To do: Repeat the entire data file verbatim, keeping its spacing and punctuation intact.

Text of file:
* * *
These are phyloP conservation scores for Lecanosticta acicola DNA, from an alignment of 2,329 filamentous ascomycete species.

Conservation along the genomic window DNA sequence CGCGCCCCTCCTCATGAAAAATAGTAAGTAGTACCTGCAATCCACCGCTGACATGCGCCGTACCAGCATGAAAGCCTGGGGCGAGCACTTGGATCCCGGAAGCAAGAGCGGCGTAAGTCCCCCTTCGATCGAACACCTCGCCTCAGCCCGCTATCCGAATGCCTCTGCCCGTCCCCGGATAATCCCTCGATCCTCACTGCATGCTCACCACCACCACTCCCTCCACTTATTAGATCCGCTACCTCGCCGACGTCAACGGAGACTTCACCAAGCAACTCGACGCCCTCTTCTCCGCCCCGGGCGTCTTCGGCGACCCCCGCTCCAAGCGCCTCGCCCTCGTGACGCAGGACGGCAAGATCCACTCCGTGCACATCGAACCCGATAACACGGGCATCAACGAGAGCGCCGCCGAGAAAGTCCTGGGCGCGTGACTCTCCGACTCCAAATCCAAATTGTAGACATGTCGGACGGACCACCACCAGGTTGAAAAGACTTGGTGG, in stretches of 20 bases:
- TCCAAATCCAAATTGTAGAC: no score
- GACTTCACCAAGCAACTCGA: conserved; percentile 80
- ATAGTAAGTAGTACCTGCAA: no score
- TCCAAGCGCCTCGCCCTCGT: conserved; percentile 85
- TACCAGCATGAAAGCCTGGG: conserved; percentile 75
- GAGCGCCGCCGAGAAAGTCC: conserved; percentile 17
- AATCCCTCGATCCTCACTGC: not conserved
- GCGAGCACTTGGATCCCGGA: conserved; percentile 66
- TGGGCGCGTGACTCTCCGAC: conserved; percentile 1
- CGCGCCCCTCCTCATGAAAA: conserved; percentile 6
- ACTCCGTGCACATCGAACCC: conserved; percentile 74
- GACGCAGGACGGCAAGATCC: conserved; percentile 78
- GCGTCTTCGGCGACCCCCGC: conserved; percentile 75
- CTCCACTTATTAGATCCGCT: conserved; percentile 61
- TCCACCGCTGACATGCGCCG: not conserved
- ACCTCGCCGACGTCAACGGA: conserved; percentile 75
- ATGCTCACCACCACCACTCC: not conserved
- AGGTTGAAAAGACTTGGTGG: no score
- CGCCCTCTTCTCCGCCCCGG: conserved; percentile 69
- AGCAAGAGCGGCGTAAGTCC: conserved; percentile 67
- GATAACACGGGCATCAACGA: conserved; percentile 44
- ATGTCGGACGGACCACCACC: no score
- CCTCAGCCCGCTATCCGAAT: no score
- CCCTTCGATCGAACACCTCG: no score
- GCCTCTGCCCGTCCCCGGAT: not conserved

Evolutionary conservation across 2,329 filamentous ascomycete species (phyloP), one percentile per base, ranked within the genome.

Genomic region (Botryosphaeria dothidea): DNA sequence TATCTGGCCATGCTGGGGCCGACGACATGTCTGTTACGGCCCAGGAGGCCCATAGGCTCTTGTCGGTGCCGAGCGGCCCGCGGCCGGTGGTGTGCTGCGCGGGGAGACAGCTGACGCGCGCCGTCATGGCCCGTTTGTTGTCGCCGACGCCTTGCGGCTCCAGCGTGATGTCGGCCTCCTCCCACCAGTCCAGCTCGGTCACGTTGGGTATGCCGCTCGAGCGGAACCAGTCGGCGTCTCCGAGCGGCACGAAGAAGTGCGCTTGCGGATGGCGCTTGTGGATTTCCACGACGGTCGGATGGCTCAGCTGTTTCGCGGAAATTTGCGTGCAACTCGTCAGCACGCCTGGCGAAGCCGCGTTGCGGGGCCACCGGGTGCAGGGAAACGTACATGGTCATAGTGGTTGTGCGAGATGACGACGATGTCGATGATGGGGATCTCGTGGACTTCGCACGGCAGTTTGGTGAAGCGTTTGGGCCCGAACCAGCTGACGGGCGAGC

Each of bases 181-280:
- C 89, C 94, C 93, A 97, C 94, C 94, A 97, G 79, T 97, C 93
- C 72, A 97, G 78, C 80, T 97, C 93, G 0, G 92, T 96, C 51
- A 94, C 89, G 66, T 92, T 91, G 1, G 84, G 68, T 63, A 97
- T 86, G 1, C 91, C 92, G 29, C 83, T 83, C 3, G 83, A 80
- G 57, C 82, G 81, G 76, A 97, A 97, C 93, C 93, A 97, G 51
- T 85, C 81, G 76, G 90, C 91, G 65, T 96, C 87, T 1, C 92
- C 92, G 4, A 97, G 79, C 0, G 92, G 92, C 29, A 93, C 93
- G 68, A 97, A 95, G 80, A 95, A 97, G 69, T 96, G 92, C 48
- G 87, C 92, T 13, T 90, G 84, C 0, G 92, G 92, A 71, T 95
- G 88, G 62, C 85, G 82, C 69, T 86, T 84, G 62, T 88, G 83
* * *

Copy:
These are phyloP conservation scores for Lecanosticta acicola DNA, from an alignment of 2,329 filamentous ascomycete species.

Conservation along the genomic window DNA sequence CGCGCCCCTCCTCATGAAAAATAGTAAGTAGTACCTGCAATCCACCGCTGACATGCGCCGTACCAGCATGAAAGCCTGGGGCGAGCACTTGGATCCCGGAAGCAAGAGCGGCGTAAGTCCCCCTTCGATCGAACACCTCGCCTCAGCCCGCTATCCGAATGCCTCTGCCCGTCCCCGGATAATCCCTCGATCCTCACTGCATGCTCACCACCACCACTCCCTCCACTTATTAGATCCGCTACCTCGCCGACGTCAACGGAGACTTCACCAAGCAACTCGACGCCCTCTTCTCCGCCCCGGGCGTCTTCGGCGACCCCCGCTCCAAGCGCCTCGCCCTCGTGACGCAGGACGGCAAGATCCACTCCGTGCACATCGAACCCGATAACACGGGCATCAACGAGAGCGCCGCCGAGAAAGTCCTGGGCGCGTGACTCTCCGACTCCAAATCCAAATTGTAGACATGTCGGACGGACCACCACCAGGTTGAAAAGACTTGGTGG, in stretches of 20 bases:
- TCCAAATCCAAATTGTAGAC: no score
- GACTTCACCAAGCAACTCGA: conserved; percentile 80
- ATAGTAAGTAGTACCTGCAA: no score
- TCCAAGCGCCTCGCCCTCGT: conserved; percentile 85
- TACCAGCATGAAAGCCTGGG: conserved; percentile 75
- GAGCGCCGCCGAGAAAGTCC: conserved; percentile 17
- AATCCCTCGATCCTCACTGC: not conserved
- GCGAGCACTTGGATCCCGGA: conserved; percentile 66
- TGGGCGCGTGACTCTCCGAC: conserved; percentile 1
- CGCGCCCCTCCTCATGAAAA: conserved; percentile 6
- ACTCCGTGCACATCGAACCC: conserved; percentile 74
- GACGCAGGACGGCAAGATCC: conserved; percentile 78
- GCGTCTTCGGCGACCCCCGC: conserved; percentile 75
- CTCCACTTATTAGATCCGCT: conserved; percentile 61
- TCCACCGCTGACATGCGCCG: not conserved
- ACCTCGCCGACGTCAACGGA: conserved; percentile 75
- ATGCTCACCACCACCACTCC: not conserved
- AGGTTGAAAAGACTTGGTGG: no score
- CGCCCTCTTCTCCGCCCCGG: conserved; percentile 69
- AGCAAGAGCGGCGTAAGTCC: conserved; percentile 67
- GATAACACGGGCATCAACGA: conserved; percentile 44
- ATGTCGGACGGACCACCACC: no score
- CCTCAGCCCGCTATCCGAAT: no score
- CCCTTCGATCGAACACCTCG: no score
- GCCTCTGCCCGTCCCCGGAT: not conserved

Evolutionary conservation across 2,329 filamentous ascomycete species (phyloP), one percentile per base, ranked within the genome.

Genomic region (Botryosphaeria dothidea): DNA sequence TATCTGGCCATGCTGGGGCCGACGACATGTCTGTTACGGCCCAGGAGGCCCATAGGCTCTTGTCGGTGCCGAGCGGCCCGCGGCCGGTGGTGTGCTGCGCGGGGAGACAGCTGACGCGCGCCGTCATGGCCCGTTTGTTGTCGCCGACGCCTTGCGGCTCCAGCGTGATGTCGGCCTCCTCCCACCAGTCCAGCTCGGTCACGTTGGGTATGCCGCTCGAGCGGAACCAGTCGGCGTCTCCGAGCGGCACGAAGAAGTGCGCTTGCGGATGGCGCTTGTGGATTTCCACGACGGTCGGATGGCTCAGCTGTTTCGCGGAAATTTGCGTGCAACTCGTCAGCACGCCTGGCGAAGCCGCGTTGCGGGGCCACCGGGTGCAGGGAAACGTACATGGTCATAGTGGTTGTGCGAGATGACGACGATGTCGATGATGGGGATCTCGTGGACTTCGCACGGCAGTTTGGTGAAGCGTTTGGGCCCGAACCAGCTGACGGGCGAGC

Each of bases 181-280:
- C 89, C 94, C 93, A 97, C 94, C 94, A 97, G 79, T 97, C 93
- C 72, A 97, G 78, C 80, T 97, C 93, G 0, G 92, T 96, C 51
- A 94, C 89, G 66, T 92, T 91, G 1, G 84, G 68, T 63, A 97
- T 86, G 1, C 91, C 92, G 29, C 83, T 83, C 3, G 83, A 80
- G 57, C 82, G 81, G 76, A 97, A 97, C 93, C 93, A 97, G 51
- T 85, C 81, G 76, G 90, C 91, G 65, T 96, C 87, T 1, C 92
- C 92, G 4, A 97, G 79, C 0, G 92, G 92, C 29, A 93, C 93
- G 68, A 97, A 95, G 80, A 95, A 97, G 69, T 96, G 92, C 48
- G 87, C 92, T 13, T 90, G 84, C 0, G 92, G 92, A 71, T 95
- G 88, G 62, C 85, G 82, C 69, T 86, T 84, G 62, T 88, G 83